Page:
Volumevis 0.6.2 review

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Volumevis displays pixel-based 3-dimensional datasets

License: GPL (GNU General Public License)
File size: 670K
Developer: Christoph Spuhler
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Volumevis displays pixel-based 3-dimensional datasets. 3-D pixel datasets mostly come from 3-D computer tomography (CT) and magnetic resonance (MR) images. These datasets usually come in the form of a set of 2-D picture files each being a slice of the 3D dataset.

To be displayed by volumevis, the files have to be ordered with identical names except for a number somwhere in the name corresponding to the slice number. Most image formats (jpg, tiff, dicom, etc ..) are supported.

Volumevis is a tool for visualizing 3D dimensional pixel-based datasets. Most computer 3D visualization in the world is with surfaced-based visualization. This is true for most 3D games, CAD tool, etc.

By stating it simply, surface-based rendering works by dividing a predefined surface into small triangles, and then sending those triangles along with their color to graphicscard to be rendered. For example,if you want to render a sphere in 3D, you would create a surface of the sphere, divide it into triangles, send the triangles to the graphics card, which would then turn the triangles into pixels and displaythem.

The unfortunate side-effect of this is, that if you happen to cut the sphere, or go inside it, you will see that it's in fact hollow. Also, you cannot see any of the details that might be inside of the sphere.

Volume visualization is the equivalent in 3D of displaying a photo in 2D. The surface 3D visualizations on the other hand, are the equivalent of reducing a photo to a representation of lines (such as the outlines of people and houses) and drawing the lines on screen. Obviously a lot of information goes lost in the line representation.

The visualization works like this. In openGL (a graphics programming API), all fragments (3D equivalent of pixels) have an alpha value. The alpha value corresponds to the opacity of the fragment. If the fragment has a small alpha value, it will be easy to see through it and see the fragments behind it.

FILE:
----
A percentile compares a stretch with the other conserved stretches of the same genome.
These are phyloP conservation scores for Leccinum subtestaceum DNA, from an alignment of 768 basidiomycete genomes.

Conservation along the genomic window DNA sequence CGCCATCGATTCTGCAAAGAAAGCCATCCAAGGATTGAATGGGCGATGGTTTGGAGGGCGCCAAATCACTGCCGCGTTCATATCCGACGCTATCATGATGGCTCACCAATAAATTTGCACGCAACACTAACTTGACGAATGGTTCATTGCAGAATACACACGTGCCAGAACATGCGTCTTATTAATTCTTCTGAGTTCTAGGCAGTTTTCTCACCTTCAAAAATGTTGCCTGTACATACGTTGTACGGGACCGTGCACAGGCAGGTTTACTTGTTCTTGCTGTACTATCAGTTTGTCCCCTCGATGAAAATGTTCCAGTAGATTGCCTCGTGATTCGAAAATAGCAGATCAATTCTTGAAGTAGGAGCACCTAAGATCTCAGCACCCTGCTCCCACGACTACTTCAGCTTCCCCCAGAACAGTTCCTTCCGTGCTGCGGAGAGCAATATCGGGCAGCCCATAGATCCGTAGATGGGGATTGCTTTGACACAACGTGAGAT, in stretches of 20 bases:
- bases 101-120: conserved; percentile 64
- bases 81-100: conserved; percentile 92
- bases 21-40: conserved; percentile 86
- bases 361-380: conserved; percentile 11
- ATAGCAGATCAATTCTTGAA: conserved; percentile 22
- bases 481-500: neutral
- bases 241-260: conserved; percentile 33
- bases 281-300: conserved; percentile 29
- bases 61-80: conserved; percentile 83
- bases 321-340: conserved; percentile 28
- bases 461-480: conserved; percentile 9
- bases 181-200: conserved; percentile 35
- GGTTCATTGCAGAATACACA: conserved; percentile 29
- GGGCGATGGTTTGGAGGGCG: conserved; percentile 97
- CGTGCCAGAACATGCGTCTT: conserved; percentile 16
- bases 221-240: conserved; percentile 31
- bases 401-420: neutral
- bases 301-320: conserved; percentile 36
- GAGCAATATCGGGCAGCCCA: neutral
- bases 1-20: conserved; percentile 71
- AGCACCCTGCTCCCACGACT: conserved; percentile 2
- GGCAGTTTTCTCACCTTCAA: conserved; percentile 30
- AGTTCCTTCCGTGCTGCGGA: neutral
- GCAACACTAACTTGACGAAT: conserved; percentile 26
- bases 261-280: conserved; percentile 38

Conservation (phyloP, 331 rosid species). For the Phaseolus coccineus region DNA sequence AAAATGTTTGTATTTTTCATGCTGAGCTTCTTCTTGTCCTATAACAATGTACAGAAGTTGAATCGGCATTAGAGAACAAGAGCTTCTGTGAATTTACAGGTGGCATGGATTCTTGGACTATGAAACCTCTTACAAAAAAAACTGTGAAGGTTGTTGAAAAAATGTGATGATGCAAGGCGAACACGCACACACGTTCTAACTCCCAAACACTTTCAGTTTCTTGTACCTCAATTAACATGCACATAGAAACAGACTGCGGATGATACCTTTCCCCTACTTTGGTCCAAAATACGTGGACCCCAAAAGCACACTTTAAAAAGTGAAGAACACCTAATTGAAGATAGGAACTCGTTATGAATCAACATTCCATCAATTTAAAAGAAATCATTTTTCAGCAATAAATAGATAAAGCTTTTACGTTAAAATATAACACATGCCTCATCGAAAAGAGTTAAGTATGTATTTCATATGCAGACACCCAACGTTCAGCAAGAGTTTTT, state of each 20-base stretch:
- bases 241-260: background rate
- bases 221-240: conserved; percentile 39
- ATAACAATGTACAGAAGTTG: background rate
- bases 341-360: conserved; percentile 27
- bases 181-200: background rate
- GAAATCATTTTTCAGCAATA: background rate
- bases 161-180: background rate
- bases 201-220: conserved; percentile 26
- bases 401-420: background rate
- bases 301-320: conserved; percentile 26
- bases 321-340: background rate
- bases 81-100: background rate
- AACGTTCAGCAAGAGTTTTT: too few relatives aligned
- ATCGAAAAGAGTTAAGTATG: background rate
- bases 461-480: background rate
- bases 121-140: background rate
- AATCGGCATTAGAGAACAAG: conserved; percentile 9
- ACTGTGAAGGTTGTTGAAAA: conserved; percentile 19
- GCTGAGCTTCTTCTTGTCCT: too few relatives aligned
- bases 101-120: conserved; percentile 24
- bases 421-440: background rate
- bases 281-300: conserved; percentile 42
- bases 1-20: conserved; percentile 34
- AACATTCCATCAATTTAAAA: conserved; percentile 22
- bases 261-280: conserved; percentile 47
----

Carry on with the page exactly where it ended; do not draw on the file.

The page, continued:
If the alpha value is high, the fragments behind it will be obscured. A 3D dataset is simply a block of data in the shape of a cube. Somewhere in the image there is an object which is white or grey. All the other places in the image are black. To render the object, all the pixels which are black are assigned and alpha value of 0 (meaning they are transparent). Therefore we don't see the black pixels.

The fragments belonging to the object are white and have an alpha value higher than zero. Therefore it's not possible to see through them, and we perceive the location of the object fragment to be the surface of the object. Depending on the alpha value of the fragment, we might also be able to see some of the fragments behind it a bit (see inside the object).

At the moment, Volumevis only supports black/white images (which is fine for most CT and MRI datasets).

What's New in This Release:
A bug with slice loading of textures which are not a power of two was fixed.
Movie recording, cropping, and file saving for slices were fixed.
Various feature improvements were made.

Volumevis 0.6.2 keywords